Nightlife in Bangkok is as varied as the different neighborhoods you’ll be exploring. From the Old City’s backpacker bars and local student hang outs to the chic international nightclubs in the central business area to quiet riverside bars where you can enjoy an icy-cold Chang beer while you watch life on the Chao Phraya float by, there’s a location to fit your mood any night of the week.
Despite being seemingly overrun by Western backpackers on extended vacations, the Old City, Bang Lamphu in particular, has some fun, vibrant bars featuring decent live music, cheap drinks, and friendly groups of Thai college students (thanks to its location right near Thammasat University). Khao San Road is literally packed with places to go out, although many of them will be packed with fellow foreigners getting drunk and listening to Western music.
The nightlife in downtown Bangkok tends to cater to a more upscale crowd, and here the scene is dominated by hotel bars and some live-music venues. However, Silom and Sathorn have a complete range of bars for the well-rounded drinker. You’ve got the infamous sex scene on Patpong, Irish and British pubs, fancy hotel bars and clubs, and small outdoor-table places all in between.
Start from the Silom subway station (or from the Sala Daeng Skytrain, which is right next to it) and then work your way west. On the south side of the street, almost under the Skytrain exit, you’ll often find mats laid out on the sidewalk at night once the pedestrian traffic has thinned out. These are places where you can take your shoes off and enjoy beer or whiskey in a setting that’s as urban rustic as it gets. When an elephant comes along the sidewalk and you’re on your fifth beer, you’ll wonder why someone’s not making a movie of your life right there on the spot. And who knows, maybe they are.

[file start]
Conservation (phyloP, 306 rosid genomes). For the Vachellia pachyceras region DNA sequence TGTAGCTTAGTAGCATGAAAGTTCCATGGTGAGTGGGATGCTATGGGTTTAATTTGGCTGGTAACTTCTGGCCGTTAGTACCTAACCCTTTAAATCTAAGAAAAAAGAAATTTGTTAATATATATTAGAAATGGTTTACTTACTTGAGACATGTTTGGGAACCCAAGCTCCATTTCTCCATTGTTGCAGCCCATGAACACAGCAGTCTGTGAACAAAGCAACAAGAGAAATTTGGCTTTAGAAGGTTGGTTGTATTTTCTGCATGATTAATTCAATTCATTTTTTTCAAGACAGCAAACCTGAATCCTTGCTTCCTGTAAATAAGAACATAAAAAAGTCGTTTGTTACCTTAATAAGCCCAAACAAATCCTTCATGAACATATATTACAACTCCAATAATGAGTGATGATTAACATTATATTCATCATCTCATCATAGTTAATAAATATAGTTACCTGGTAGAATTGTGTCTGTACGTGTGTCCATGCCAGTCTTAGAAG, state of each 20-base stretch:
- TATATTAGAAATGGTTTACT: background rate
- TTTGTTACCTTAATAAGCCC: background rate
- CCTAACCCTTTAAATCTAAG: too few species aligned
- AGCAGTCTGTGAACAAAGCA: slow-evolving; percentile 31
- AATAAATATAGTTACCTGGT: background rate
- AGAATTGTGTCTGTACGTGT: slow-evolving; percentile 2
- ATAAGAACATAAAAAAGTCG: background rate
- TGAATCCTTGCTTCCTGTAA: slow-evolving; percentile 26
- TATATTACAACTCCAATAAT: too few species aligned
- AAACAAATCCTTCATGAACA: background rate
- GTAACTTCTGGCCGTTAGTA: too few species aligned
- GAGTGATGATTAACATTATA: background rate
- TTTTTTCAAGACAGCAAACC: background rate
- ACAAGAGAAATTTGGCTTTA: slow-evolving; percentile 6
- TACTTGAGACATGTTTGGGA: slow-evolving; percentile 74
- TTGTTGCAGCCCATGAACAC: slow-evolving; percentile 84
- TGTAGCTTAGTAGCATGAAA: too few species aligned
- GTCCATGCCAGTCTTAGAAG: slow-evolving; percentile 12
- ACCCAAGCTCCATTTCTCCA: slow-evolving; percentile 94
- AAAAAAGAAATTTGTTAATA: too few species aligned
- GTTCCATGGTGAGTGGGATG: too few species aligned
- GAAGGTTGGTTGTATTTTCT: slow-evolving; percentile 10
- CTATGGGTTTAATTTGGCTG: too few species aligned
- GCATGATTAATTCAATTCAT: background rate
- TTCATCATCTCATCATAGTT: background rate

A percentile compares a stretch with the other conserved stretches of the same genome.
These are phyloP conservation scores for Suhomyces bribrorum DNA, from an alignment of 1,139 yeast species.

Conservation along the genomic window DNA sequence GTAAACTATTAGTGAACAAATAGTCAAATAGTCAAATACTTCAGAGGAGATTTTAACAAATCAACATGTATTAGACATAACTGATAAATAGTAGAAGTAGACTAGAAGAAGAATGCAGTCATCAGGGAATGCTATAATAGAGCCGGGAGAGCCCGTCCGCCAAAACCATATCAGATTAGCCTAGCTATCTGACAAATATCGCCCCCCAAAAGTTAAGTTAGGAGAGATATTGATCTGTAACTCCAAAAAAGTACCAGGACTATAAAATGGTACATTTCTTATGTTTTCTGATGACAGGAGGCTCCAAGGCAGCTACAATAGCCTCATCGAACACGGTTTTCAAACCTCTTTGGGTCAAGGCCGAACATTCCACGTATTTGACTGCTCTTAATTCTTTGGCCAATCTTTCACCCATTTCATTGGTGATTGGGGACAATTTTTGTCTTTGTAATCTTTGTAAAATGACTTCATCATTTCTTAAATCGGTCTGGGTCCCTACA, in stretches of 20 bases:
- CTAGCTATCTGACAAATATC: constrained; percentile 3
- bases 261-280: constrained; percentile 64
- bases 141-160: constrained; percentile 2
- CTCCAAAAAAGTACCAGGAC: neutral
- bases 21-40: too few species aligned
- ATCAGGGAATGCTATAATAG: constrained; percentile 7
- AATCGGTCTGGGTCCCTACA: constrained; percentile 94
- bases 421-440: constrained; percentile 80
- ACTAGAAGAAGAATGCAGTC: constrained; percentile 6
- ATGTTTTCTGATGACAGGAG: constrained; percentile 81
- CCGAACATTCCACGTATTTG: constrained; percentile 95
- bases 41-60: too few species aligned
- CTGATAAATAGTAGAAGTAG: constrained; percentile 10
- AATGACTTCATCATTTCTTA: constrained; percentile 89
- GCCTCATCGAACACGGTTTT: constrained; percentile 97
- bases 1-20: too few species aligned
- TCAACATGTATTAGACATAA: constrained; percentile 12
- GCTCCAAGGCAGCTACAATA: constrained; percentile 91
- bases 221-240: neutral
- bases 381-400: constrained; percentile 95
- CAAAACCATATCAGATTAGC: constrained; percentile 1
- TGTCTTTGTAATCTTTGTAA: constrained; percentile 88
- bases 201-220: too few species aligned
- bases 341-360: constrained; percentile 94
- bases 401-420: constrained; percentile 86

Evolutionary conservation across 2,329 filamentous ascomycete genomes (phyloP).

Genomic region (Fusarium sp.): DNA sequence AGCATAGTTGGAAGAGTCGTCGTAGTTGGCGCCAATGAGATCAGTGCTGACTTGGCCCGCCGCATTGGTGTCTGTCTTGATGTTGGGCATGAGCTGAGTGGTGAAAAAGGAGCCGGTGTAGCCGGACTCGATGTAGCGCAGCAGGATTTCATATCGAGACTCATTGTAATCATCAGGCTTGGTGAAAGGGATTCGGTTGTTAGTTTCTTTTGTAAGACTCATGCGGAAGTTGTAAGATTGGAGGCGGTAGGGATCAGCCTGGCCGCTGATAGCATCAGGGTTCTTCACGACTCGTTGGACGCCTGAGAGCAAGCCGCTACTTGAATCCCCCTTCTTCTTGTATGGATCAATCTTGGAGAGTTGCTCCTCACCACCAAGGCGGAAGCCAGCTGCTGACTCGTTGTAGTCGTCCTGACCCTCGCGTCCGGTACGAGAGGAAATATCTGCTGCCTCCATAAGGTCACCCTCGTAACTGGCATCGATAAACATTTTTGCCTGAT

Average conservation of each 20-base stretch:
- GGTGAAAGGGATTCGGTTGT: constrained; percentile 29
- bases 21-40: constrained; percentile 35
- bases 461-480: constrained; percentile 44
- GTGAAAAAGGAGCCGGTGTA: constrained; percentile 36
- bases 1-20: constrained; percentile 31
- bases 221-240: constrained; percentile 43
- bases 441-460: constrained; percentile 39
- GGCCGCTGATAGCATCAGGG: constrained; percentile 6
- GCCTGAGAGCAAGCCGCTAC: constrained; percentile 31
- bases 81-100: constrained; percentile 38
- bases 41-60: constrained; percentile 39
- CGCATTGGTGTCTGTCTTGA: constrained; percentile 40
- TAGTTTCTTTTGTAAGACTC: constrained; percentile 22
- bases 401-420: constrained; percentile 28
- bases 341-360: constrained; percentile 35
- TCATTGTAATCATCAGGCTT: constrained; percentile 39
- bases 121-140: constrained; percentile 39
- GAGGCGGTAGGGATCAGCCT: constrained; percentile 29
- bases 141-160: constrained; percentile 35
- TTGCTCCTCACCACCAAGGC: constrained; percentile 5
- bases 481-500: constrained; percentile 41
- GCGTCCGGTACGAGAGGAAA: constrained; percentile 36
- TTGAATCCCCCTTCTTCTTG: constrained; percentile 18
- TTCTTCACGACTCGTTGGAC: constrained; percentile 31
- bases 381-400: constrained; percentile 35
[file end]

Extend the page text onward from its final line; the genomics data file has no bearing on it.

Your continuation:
Accessing the nightlife scene in Chinatown is a bit harder for visitors. Most signs are purely in Thai or Chinese and waitstaff are not as accustomed to people speaking foreign languages as you’ll find in other parts of the city. The bars are also far less concentrated in this area than on Sukhumvit or Silom. But if you persist, the options include karaoke bars, all-night snooker, and all sorts of open-air restaurants.
Start on Yaowarat Road and work your way west down the road into the heart of it. Take time to venture off the main road to the backstreets, and ask local shopkeepers where you can find a beer or whiskey. You may be surprised when they offer up suggestions. Not a place for clubbing or for the typical bar scene, Yaowarat is more appropriate for night-time strolling punctuated by the occasional cocktail down a side alley.
Sukhumvit encompasses a huge variety of bars and clubs, ranging from the seedy bars of the Nana neighborhood on Soi 4 all the way up to the new trendy clubs on Ekamai on Soi 63 and the nightclub mecca Royal City Avenue (called RCA). There’s generally a bar within 50 feet of wherever you are, so the place is far too much to explore in one night—better to focus on one segment at a time.
It’s easy to divide the area by Skytrain stop. First you’ve got Nana, which as mentioned is home to a number of seedy places, but also offers more respectable places as well, especially down Soi 11 where you’ll find Bed Supper Club and other clubs. Then there’s Asoke, with some of the big hotel bars, Irish and British pubs, and plenty of local spots down the side streets. At the far end there’s Thong Lo and Ekamai, both of which tend to attract a hi-so (local slang for high-society or aspiring high-society) Thai and expat crowd.